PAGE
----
Dietary and Physical Activity Factors Related to Eating Disorder Symptoms Among Middle School Youth

Authors


  • The authors would like to thank Sylvia Stevens-Edouard, Vanessa Cavallero, Vivian Morris, Christine Horan, Maria Bettencourt, and Christine Nordstrom for their contributions to the Healthy Choices Study and school staff and students who participated in the study. This research was supported by the Ellen Feldberg Gordon Fund for Eating Disorders Research and the Massachusetts Department of Public Health in collaboration with the International Nutrition Foundation, Inc. Partial funding for this project was provided by Cooperative Agreement U58/CCU12282 with the Centers for Disease Control and Prevention. S.B. Austin is supported by the Leadership Education in Adolescent Health project, Maternal and Child Health Bureau, HRSA grant 6T71-MC00009. M.L. Wang is supported by the Strategic Training Initiative for the Prevention of Eating Disorders Dissertation Award.

Monica L. Wang, Postdoctoral Fellow, (Monica.Wang@umassmed.edu), Division of Preventive & Behavioral Medicine, University of Massachusetts Medical School, 55 Lake Avenue North, Worcester, MA 01655.

Abstract

BACKGROUND: Dietary and physical activity (PA) behaviors can predict disordered weight control behaviors (DWCB) among youth. This study examines dietary and PA correlates of DWCB and differences by race/ethnicity and weight status in a diverse sample of youth.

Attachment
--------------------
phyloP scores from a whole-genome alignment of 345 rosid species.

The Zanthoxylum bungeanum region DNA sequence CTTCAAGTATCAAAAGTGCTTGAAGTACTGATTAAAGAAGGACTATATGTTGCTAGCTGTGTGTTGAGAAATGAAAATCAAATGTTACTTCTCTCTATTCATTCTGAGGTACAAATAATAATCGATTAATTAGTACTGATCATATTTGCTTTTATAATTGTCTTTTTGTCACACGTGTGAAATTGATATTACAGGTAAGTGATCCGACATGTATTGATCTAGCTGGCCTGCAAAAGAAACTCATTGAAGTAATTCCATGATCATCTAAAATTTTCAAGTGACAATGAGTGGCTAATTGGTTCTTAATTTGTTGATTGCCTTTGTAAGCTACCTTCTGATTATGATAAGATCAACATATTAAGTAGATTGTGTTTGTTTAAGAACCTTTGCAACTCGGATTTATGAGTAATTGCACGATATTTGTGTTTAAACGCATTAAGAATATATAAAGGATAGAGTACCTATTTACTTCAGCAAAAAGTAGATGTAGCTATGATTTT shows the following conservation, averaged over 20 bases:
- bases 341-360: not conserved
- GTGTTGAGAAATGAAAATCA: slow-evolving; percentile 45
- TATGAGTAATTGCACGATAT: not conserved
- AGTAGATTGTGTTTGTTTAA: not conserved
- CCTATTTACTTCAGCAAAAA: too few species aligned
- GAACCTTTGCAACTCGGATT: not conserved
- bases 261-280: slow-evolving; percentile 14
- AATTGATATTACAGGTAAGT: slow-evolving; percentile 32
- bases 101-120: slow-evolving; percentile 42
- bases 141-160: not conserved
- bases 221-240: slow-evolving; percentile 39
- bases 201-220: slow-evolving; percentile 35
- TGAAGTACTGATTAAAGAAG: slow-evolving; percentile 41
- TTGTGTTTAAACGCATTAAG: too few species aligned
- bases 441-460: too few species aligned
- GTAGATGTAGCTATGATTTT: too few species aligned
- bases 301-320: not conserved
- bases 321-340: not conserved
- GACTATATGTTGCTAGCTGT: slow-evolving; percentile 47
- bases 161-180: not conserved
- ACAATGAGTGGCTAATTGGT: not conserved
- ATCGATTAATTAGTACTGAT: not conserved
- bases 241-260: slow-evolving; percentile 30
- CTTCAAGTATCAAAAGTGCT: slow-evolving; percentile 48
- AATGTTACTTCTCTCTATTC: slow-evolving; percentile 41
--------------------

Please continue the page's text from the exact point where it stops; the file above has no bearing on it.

METHODS: Self-reported data on dietary weight management behaviors, strengthening/toning exercises, moderate-to-vigorous physical activity, and DWCB (vomiting, taking laxatives, and/or taking diet pills without a prescription) were obtained from 15,260 sixth to eighth graders in 47 middle schools participating in the Massachusetts Healthy Choices Study at baseline (2005). Generalized estimating equations were used to estimate odds of DWCB associated with dietary and PA behaviors and to examine for differences by race/ethnicity and weight status, adjusting for covariates and clustering of individuals within schools.

RESULTS: Disordered weight control behaviors were reported by 3.6% of girls and 3.1% of boys. Youth who engaged in strengthening/toning exercises 7 days per week versus 0-3 days per week had increased odds of DWCB (girls odds ratio [OR] = 1.9; 95% confidence interval [CI] = 1.3 − 3.0; boys OR = 1.5; 95% CI = 1.0 − 2.2). Dietary weight management behaviors were associated with increased odds of DWCB (girls OR = 1.2; 95% CI = 1.1 − 1.3; boys OR = 1.3; 95% CI = 1.2 − 1.4) for each additional behavior. These associations did not differ by race/ethnicity or weight status.

CONCLUSIONS: Persons promoting healthy dietary and PA behaviors among youth should consider the co-occurrence of strengthening/toning and dietary weight management behaviors with DWCB and the consistency in these associations across racial/ethnic and weight status groups.

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